As an initial matter, only a defendant who "asserts factual innocence of the crime for which [he or she] has been convicted" is eligible to request postconviction forensic testing pursuant to chapter 278A. G. L. c. 278A, § 2. Those eligible to request such testing must satisfy the statutory requirements set forth in chapter 278A, which consist of two procedural stages: a motion stage and, if the motion is allowed, a hearing stage. Commonwealth v. Wade, 467 Mass. 496, 501 (2014) (Wade II), S.C., 475 Mass. 54 (2016).

         First, pursuant to § 3, the individual seeking the analysis must present by way of motion "information demonstrating that the analysis has the potential to result in evidence that is material to the moving party's identification as the perpetrator of the crime in the underlying case," among other things.[2] G. L. c. 278A, § 3 (b) (4). In addition, the movant must include an affidavit "stating that [he or she] is factually innocent of the offense of conviction and that the requested forensic or scientific analysis will support the claim of innocence." G. L. c. 278A, § 3 (d). If it chooses, the Commonwealth may provide a response "to assist the court" in determining whether the defendant's motion meets the preliminary statutory requirements. G. L. c. 278A, § 3 (e) . However, the motion stage is "essentially nonadversarial." Wade II, 467 Mass. at 503.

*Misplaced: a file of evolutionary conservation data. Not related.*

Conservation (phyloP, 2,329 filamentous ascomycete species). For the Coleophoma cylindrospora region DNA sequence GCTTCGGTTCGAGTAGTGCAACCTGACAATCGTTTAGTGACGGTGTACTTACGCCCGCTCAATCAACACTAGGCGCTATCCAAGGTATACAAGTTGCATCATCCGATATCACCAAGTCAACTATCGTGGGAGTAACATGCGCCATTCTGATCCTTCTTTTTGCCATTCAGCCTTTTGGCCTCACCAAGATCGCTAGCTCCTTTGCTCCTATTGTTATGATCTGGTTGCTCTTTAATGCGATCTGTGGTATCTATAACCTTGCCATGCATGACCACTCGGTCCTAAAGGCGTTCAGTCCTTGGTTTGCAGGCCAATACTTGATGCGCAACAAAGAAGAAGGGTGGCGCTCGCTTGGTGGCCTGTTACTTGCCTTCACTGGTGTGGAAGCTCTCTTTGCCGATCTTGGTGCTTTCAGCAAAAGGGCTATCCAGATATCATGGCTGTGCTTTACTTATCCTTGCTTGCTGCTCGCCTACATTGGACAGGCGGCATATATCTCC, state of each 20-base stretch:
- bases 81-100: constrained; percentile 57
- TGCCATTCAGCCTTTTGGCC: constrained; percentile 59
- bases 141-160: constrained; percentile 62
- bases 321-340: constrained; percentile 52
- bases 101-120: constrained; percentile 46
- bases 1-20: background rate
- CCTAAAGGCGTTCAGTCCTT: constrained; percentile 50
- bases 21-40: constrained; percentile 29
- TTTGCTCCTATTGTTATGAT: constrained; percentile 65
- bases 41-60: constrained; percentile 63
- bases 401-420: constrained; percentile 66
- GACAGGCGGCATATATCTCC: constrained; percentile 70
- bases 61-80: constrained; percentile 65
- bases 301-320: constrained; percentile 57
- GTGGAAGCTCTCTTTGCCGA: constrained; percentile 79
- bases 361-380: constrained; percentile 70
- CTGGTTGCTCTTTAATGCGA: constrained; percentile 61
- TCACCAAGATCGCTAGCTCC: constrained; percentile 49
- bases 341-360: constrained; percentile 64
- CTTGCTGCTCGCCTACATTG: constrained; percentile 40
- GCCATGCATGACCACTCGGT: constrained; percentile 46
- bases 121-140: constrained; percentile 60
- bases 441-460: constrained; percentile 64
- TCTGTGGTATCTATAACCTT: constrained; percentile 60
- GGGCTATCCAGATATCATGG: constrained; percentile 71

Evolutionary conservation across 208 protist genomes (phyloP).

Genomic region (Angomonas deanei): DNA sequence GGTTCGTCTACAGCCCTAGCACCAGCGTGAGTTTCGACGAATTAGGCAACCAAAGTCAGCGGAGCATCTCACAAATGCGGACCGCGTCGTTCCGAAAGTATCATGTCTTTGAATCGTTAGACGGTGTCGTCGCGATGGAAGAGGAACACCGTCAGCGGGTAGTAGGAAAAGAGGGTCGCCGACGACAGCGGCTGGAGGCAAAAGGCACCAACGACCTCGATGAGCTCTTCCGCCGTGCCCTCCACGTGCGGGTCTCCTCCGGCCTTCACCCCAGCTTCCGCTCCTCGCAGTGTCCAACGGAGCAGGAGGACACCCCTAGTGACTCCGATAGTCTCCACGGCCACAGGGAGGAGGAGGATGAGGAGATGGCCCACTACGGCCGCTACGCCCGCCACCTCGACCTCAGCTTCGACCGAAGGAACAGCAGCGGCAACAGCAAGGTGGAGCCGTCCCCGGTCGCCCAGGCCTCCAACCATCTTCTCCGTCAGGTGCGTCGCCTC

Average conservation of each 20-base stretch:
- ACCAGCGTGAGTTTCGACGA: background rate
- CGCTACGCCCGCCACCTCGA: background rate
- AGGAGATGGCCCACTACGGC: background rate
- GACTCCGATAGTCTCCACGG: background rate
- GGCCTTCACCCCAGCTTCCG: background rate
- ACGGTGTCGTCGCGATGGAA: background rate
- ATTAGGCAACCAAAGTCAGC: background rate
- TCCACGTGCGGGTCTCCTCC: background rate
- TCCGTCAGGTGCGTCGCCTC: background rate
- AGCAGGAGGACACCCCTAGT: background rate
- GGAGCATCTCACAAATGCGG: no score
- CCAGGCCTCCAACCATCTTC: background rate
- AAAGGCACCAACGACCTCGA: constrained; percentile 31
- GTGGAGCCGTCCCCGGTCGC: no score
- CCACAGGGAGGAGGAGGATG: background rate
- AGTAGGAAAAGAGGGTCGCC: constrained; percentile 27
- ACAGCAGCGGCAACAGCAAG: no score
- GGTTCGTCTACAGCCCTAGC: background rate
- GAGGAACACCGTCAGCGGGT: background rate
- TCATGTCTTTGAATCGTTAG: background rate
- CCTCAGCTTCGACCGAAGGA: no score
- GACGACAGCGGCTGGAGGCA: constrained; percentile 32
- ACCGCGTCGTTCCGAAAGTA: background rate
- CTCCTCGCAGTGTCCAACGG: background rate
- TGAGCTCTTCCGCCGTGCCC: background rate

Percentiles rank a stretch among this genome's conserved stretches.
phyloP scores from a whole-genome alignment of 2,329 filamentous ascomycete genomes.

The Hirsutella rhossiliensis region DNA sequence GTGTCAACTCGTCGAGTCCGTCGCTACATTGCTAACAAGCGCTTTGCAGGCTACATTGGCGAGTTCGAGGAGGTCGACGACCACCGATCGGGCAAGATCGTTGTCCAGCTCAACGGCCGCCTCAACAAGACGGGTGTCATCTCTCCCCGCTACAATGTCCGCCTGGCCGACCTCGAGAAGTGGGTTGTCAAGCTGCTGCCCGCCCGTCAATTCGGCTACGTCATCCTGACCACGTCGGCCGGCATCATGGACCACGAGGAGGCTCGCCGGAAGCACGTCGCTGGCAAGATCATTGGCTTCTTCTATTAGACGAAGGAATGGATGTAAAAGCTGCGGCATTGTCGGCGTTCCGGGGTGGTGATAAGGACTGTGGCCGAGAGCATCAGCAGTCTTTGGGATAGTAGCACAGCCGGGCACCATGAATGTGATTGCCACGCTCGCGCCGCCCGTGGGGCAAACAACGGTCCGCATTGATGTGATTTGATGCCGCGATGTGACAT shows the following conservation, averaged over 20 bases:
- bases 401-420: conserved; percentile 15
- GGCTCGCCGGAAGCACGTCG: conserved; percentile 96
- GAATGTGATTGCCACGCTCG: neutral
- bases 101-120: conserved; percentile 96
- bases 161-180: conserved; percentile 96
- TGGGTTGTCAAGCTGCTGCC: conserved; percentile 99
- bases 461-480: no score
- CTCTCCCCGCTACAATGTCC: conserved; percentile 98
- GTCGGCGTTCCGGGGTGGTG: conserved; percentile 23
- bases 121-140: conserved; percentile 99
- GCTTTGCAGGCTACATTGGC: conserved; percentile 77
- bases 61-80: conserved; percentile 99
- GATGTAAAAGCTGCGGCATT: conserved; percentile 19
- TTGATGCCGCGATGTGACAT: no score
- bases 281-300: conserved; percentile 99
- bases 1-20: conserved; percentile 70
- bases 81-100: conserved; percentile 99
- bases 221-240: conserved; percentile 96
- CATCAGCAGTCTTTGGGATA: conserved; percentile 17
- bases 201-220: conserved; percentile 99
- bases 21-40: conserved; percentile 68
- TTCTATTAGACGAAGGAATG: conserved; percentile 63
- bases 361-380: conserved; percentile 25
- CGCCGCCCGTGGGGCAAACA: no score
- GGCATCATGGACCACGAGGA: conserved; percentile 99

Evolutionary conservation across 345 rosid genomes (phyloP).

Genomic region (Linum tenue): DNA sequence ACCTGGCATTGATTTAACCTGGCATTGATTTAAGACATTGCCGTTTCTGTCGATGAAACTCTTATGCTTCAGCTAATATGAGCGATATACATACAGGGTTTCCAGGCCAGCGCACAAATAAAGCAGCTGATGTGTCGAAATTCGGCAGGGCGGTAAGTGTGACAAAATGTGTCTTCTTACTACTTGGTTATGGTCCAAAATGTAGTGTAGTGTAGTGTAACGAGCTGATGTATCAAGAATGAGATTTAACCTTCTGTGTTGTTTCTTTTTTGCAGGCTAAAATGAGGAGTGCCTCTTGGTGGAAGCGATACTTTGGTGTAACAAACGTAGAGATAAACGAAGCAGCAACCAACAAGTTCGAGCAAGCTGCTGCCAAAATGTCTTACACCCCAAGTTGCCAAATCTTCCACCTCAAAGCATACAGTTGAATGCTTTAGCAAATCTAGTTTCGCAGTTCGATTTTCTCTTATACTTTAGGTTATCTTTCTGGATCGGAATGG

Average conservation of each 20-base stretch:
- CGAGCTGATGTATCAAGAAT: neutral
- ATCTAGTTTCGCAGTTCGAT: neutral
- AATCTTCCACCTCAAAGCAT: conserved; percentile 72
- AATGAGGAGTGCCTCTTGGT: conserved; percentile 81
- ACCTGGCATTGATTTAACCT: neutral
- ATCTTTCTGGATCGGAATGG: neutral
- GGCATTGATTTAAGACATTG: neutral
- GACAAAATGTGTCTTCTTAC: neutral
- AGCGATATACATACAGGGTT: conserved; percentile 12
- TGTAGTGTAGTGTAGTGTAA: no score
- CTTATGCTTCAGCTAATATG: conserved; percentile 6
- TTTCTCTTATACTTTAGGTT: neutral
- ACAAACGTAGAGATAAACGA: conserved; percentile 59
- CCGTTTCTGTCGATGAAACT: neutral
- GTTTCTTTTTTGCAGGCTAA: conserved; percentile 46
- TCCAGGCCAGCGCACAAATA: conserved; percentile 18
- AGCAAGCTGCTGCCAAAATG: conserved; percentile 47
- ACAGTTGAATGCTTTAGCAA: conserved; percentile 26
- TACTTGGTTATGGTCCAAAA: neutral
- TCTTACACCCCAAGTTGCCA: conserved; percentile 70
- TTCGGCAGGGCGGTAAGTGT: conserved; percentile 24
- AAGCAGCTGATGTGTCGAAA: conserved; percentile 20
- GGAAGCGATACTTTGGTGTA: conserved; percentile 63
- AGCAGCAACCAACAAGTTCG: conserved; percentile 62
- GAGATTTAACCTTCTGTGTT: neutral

If the court finds that the preliminary requirements at the motion stage have been satisfied and allows the motion, the parties proceed to the next step in the process, in which the Commonwealth must file a response that "include[s] any specific legal or factual objections that [it] has to the requested analysis." G. L. c. 278A, § 4 (c) . The court then will hold an evidentiary hearing. G. L. c. 278A, § 6. At the hearing, the movant must establish by a preponderance of the evidence each of the factors enumerated in G. L. c. 278A, § 7 (b), including that "the requested analysis has the potential to result in evidence that is material to [his or her] identification as the perpetrator of the crime."[3] See G. L. c. 278A, §§ 3 (e), 6, 7 (b) (4). If such a showing is made, the court shall allow the requested forensic or scientific analysis, the results of which may be used to support a motion for a new trial. See G. L. c. 278A, § 7 (b); Wade II, 467 Mass. at 505.